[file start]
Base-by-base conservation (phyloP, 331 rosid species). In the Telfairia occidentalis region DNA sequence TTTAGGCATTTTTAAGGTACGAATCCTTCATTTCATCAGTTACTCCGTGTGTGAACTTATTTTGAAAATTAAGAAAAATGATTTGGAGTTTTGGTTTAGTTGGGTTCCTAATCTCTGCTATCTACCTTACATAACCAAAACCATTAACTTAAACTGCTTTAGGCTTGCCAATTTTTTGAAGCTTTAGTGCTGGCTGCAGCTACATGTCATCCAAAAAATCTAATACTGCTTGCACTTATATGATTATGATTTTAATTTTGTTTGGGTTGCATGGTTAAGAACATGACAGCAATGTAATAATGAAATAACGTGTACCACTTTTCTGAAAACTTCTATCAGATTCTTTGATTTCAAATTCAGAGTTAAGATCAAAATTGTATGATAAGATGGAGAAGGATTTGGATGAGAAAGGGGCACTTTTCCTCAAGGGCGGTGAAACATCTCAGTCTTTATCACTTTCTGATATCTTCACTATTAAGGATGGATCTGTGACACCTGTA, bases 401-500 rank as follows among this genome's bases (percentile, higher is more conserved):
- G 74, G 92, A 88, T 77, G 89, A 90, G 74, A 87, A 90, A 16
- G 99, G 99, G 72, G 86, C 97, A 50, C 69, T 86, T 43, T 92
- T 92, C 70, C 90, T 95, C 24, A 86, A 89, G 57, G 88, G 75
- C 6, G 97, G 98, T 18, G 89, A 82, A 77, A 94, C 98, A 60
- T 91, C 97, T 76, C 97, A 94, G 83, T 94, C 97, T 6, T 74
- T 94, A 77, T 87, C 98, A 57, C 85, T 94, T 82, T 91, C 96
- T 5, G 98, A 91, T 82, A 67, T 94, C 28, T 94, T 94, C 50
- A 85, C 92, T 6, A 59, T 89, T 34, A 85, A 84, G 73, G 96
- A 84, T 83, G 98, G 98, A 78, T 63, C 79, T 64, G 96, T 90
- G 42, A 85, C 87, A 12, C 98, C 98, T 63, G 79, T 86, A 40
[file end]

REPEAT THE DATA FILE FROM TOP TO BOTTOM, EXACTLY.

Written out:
Base-by-base conservation (phyloP, 331 rosid species). In the Telfairia occidentalis region DNA sequence TTTAGGCATTTTTAAGGTACGAATCCTTCATTTCATCAGTTACTCCGTGTGTGAACTTATTTTGAAAATTAAGAAAAATGATTTGGAGTTTTGGTTTAGTTGGGTTCCTAATCTCTGCTATCTACCTTACATAACCAAAACCATTAACTTAAACTGCTTTAGGCTTGCCAATTTTTTGAAGCTTTAGTGCTGGCTGCAGCTACATGTCATCCAAAAAATCTAATACTGCTTGCACTTATATGATTATGATTTTAATTTTGTTTGGGTTGCATGGTTAAGAACATGACAGCAATGTAATAATGAAATAACGTGTACCACTTTTCTGAAAACTTCTATCAGATTCTTTGATTTCAAATTCAGAGTTAAGATCAAAATTGTATGATAAGATGGAGAAGGATTTGGATGAGAAAGGGGCACTTTTCCTCAAGGGCGGTGAAACATCTCAGTCTTTATCACTTTCTGATATCTTCACTATTAAGGATGGATCTGTGACACCTGTA, bases 401-500 rank as follows among this genome's bases (percentile, higher is more conserved):
- G 74, G 92, A 88, T 77, G 89, A 90, G 74, A 87, A 90, A 16
- G 99, G 99, G 72, G 86, C 97, A 50, C 69, T 86, T 43, T 92
- T 92, C 70, C 90, T 95, C 24, A 86, A 89, G 57, G 88, G 75
- C 6, G 97, G 98, T 18, G 89, A 82, A 77, A 94, C 98, A 60
- T 91, C 97, T 76, C 97, A 94, G 83, T 94, C 97, T 6, T 74
- T 94, A 77, T 87, C 98, A 57, C 85, T 94, T 82, T 91, C 96
- T 5, G 98, A 91, T 82, A 67, T 94, C 28, T 94, T 94, C 50
- A 85, C 92, T 6, A 59, T 89, T 34, A 85, A 84, G 73, G 96
- A 84, T 83, G 98, G 98, A 78, T 63, C 79, T 64, G 96, T 90
- G 42, A 85, C 87, A 12, C 98, C 98, T 63, G 79, T 86, A 40